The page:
The transportation and logistics sector is likely to experience far reaching consequences as a result of the GST reform in India. It is likely to open up an entire gamut of opportunities to rationalize and reengineer transportation and logistics networks in India. The GST bill is going to give impetus to the development of logistics infrastructure.
As per the last figures in 2013, the logistics industry in the country is estimated to be worth US$130 billion and is on the growth trajectory. Over a period of time the logistic companies have evolved and are providing a complete package of transportation, warehousing, pool distribution and logistics optimization etc. However, the inefficient tax system with the complications of the interstate tax regime has resulted in inefficient and long supply chains with warehouses in every state. GST is likely to result in the overhauling and compression of the entire logistics set up.
Under the GST amendment, tax will be levied on stock transfers and full credit will be available on interstate transactions. Thus the warehousing locations will no longer be dependent on the tax considerations and will be decided on the company strategy and logistic requirements. The preferred location for the warehouses would be in close proximity to the manufacturing location or consumption markets. This will lead to shutting down of midway warehouses and new ones with larger sizes will come up in the preferred locations.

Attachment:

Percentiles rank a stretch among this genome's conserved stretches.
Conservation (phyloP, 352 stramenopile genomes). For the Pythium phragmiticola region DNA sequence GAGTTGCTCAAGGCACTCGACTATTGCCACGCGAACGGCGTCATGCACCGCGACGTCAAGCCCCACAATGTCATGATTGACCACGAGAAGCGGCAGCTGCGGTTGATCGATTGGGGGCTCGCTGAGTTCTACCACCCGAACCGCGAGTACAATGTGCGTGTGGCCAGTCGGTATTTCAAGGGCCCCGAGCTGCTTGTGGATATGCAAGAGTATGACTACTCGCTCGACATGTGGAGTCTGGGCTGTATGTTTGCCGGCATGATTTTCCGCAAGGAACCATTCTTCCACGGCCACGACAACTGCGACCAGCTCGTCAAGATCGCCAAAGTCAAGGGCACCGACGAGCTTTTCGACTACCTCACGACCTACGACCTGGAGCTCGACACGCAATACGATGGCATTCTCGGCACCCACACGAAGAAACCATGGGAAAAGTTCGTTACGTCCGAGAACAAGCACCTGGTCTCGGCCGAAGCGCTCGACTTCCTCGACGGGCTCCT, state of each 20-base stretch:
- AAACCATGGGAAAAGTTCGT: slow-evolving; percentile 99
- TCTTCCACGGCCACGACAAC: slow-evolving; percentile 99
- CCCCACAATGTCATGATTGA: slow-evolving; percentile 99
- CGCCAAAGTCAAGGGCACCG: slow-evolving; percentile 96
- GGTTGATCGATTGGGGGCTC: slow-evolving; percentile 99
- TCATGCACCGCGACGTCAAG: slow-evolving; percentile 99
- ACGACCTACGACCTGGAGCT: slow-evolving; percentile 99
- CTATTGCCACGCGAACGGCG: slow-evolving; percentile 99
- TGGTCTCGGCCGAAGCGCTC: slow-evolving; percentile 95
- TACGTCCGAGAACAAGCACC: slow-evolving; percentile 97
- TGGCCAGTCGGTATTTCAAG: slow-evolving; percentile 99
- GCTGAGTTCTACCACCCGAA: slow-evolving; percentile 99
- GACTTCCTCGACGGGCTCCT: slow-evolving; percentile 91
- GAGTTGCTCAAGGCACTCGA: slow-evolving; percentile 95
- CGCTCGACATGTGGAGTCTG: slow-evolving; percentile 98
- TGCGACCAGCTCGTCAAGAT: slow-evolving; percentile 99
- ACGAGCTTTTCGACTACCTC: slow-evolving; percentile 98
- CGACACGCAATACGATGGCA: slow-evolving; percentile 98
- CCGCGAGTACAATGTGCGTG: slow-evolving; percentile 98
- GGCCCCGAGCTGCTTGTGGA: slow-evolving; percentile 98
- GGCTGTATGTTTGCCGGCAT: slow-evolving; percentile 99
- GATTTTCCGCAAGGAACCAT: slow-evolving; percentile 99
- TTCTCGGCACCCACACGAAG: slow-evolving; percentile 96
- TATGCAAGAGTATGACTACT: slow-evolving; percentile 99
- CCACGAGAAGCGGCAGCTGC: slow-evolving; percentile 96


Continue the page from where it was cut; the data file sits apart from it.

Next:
Currently abatements are available to transport service providers under the service tax laws. However, this is likely to be discontinued under GST.
The exclusion of petroleum products from the GST net will have severe implications as the motor spirits constitute more than 50% chunk of the business.
The GST will be applicable on the transportation charges in full for the delivery of the goods. The exclusion of petroleum products will break the tax credit chain resulting in additional costs.
Currently 60% of the logistics time is spent for tax compliance on the interstate check points for scrutiny of records and tracking of the interstate sales tax. With the advent of the GST a mechanism for centralized registrations and compliances would be required. Not only it will help the service providers to claim and utilize credits but also will track the tax compliance. In the absence of this centralized service the border checks will continue and we will fail to gain the anticipated reduction in logistic time.
The GST implementation will lead to the emergence of organized service providers since taxes will not be added costs for business. In the current scenario the logistics sector is a highly fragmented industry with a very few large organized players. The unorganized sector would have to shape up and join hands with the organized players for setting up economies of scale. This will augur well for both the players.
The clarity is still to emerge on the GS Tax for the logistic services to and fro from the special economic zones of India which are currently not under any state jurisdiction. There is also a need for appropriate rules for tax credits/refunds for the logistics in case of export of goods which will qualify under zero tax.